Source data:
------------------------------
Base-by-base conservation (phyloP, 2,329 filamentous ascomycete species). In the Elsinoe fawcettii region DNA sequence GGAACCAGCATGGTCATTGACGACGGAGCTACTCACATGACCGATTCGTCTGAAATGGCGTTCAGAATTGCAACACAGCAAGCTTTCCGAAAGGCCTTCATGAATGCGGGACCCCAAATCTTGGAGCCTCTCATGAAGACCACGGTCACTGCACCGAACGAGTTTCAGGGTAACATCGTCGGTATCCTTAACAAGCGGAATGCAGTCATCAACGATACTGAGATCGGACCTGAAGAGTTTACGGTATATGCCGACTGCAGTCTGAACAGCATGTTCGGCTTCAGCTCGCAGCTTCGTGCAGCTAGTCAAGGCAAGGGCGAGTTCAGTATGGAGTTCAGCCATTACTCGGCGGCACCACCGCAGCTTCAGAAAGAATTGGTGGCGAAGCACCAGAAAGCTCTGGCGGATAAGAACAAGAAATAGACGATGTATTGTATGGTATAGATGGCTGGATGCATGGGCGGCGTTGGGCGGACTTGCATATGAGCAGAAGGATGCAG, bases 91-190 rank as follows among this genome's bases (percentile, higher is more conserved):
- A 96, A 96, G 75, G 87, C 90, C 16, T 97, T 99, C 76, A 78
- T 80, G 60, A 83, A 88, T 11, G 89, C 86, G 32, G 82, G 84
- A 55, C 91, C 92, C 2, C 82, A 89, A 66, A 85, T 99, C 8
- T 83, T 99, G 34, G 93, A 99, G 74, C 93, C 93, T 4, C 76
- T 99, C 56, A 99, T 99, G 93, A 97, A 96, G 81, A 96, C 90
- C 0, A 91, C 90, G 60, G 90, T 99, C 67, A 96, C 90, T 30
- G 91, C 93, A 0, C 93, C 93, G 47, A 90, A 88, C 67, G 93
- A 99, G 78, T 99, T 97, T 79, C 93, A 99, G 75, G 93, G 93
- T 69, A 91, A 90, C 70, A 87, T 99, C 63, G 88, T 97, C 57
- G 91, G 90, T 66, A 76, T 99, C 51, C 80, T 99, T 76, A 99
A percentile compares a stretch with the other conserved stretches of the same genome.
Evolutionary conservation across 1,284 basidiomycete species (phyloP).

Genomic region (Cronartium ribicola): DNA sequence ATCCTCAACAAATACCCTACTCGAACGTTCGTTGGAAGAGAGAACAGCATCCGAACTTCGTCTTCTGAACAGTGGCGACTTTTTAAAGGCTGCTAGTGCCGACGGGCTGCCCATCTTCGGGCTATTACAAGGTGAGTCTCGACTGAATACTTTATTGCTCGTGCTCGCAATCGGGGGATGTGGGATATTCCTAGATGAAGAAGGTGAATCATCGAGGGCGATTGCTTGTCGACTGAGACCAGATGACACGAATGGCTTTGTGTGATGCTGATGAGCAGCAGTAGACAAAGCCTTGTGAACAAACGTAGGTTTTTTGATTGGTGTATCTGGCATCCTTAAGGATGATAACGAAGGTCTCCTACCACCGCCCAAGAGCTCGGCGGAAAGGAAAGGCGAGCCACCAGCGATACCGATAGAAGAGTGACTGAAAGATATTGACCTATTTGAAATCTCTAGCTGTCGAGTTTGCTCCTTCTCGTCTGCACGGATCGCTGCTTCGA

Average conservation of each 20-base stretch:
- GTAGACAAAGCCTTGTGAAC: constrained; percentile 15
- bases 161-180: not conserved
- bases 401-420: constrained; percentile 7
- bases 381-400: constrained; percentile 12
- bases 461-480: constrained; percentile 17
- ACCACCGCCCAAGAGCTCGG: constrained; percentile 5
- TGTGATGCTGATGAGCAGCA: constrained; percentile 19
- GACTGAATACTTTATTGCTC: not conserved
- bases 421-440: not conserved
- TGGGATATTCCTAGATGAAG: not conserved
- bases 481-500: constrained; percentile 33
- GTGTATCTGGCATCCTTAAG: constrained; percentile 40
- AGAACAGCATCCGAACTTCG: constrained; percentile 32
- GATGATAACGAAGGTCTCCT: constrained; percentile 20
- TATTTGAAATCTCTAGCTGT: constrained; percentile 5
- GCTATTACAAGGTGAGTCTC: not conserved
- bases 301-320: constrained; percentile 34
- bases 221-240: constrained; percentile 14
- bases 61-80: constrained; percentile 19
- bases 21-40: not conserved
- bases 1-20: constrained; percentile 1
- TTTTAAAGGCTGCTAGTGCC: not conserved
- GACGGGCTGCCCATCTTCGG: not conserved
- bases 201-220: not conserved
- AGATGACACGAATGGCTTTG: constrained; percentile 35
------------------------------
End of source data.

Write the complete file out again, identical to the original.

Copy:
Base-by-base conservation (phyloP, 2,329 filamentous ascomycete species). In the Elsinoe fawcettii region DNA sequence GGAACCAGCATGGTCATTGACGACGGAGCTACTCACATGACCGATTCGTCTGAAATGGCGTTCAGAATTGCAACACAGCAAGCTTTCCGAAAGGCCTTCATGAATGCGGGACCCCAAATCTTGGAGCCTCTCATGAAGACCACGGTCACTGCACCGAACGAGTTTCAGGGTAACATCGTCGGTATCCTTAACAAGCGGAATGCAGTCATCAACGATACTGAGATCGGACCTGAAGAGTTTACGGTATATGCCGACTGCAGTCTGAACAGCATGTTCGGCTTCAGCTCGCAGCTTCGTGCAGCTAGTCAAGGCAAGGGCGAGTTCAGTATGGAGTTCAGCCATTACTCGGCGGCACCACCGCAGCTTCAGAAAGAATTGGTGGCGAAGCACCAGAAAGCTCTGGCGGATAAGAACAAGAAATAGACGATGTATTGTATGGTATAGATGGCTGGATGCATGGGCGGCGTTGGGCGGACTTGCATATGAGCAGAAGGATGCAG, bases 91-190 rank as follows among this genome's bases (percentile, higher is more conserved):
- A 96, A 96, G 75, G 87, C 90, C 16, T 97, T 99, C 76, A 78
- T 80, G 60, A 83, A 88, T 11, G 89, C 86, G 32, G 82, G 84
- A 55, C 91, C 92, C 2, C 82, A 89, A 66, A 85, T 99, C 8
- T 83, T 99, G 34, G 93, A 99, G 74, C 93, C 93, T 4, C 76
- T 99, C 56, A 99, T 99, G 93, A 97, A 96, G 81, A 96, C 90
- C 0, A 91, C 90, G 60, G 90, T 99, C 67, A 96, C 90, T 30
- G 91, C 93, A 0, C 93, C 93, G 47, A 90, A 88, C 67, G 93
- A 99, G 78, T 99, T 97, T 79, C 93, A 99, G 75, G 93, G 93
- T 69, A 91, A 90, C 70, A 87, T 99, C 63, G 88, T 97, C 57
- G 91, G 90, T 66, A 76, T 99, C 51, C 80, T 99, T 76, A 99
A percentile compares a stretch with the other conserved stretches of the same genome.
Evolutionary conservation across 1,284 basidiomycete species (phyloP).

Genomic region (Cronartium ribicola): DNA sequence ATCCTCAACAAATACCCTACTCGAACGTTCGTTGGAAGAGAGAACAGCATCCGAACTTCGTCTTCTGAACAGTGGCGACTTTTTAAAGGCTGCTAGTGCCGACGGGCTGCCCATCTTCGGGCTATTACAAGGTGAGTCTCGACTGAATACTTTATTGCTCGTGCTCGCAATCGGGGGATGTGGGATATTCCTAGATGAAGAAGGTGAATCATCGAGGGCGATTGCTTGTCGACTGAGACCAGATGACACGAATGGCTTTGTGTGATGCTGATGAGCAGCAGTAGACAAAGCCTTGTGAACAAACGTAGGTTTTTTGATTGGTGTATCTGGCATCCTTAAGGATGATAACGAAGGTCTCCTACCACCGCCCAAGAGCTCGGCGGAAAGGAAAGGCGAGCCACCAGCGATACCGATAGAAGAGTGACTGAAAGATATTGACCTATTTGAAATCTCTAGCTGTCGAGTTTGCTCCTTCTCGTCTGCACGGATCGCTGCTTCGA

Average conservation of each 20-base stretch:
- GTAGACAAAGCCTTGTGAAC: constrained; percentile 15
- bases 161-180: not conserved
- bases 401-420: constrained; percentile 7
- bases 381-400: constrained; percentile 12
- bases 461-480: constrained; percentile 17
- ACCACCGCCCAAGAGCTCGG: constrained; percentile 5
- TGTGATGCTGATGAGCAGCA: constrained; percentile 19
- GACTGAATACTTTATTGCTC: not conserved
- bases 421-440: not conserved
- TGGGATATTCCTAGATGAAG: not conserved
- bases 481-500: constrained; percentile 33
- GTGTATCTGGCATCCTTAAG: constrained; percentile 40
- AGAACAGCATCCGAACTTCG: constrained; percentile 32
- GATGATAACGAAGGTCTCCT: constrained; percentile 20
- TATTTGAAATCTCTAGCTGT: constrained; percentile 5
- GCTATTACAAGGTGAGTCTC: not conserved
- bases 301-320: constrained; percentile 34
- bases 221-240: constrained; percentile 14
- bases 61-80: constrained; percentile 19
- bases 21-40: not conserved
- bases 1-20: constrained; percentile 1
- TTTTAAAGGCTGCTAGTGCC: not conserved
- GACGGGCTGCCCATCTTCGG: not conserved
- bases 201-220: not conserved
- AGATGACACGAATGGCTTTG: constrained; percentile 35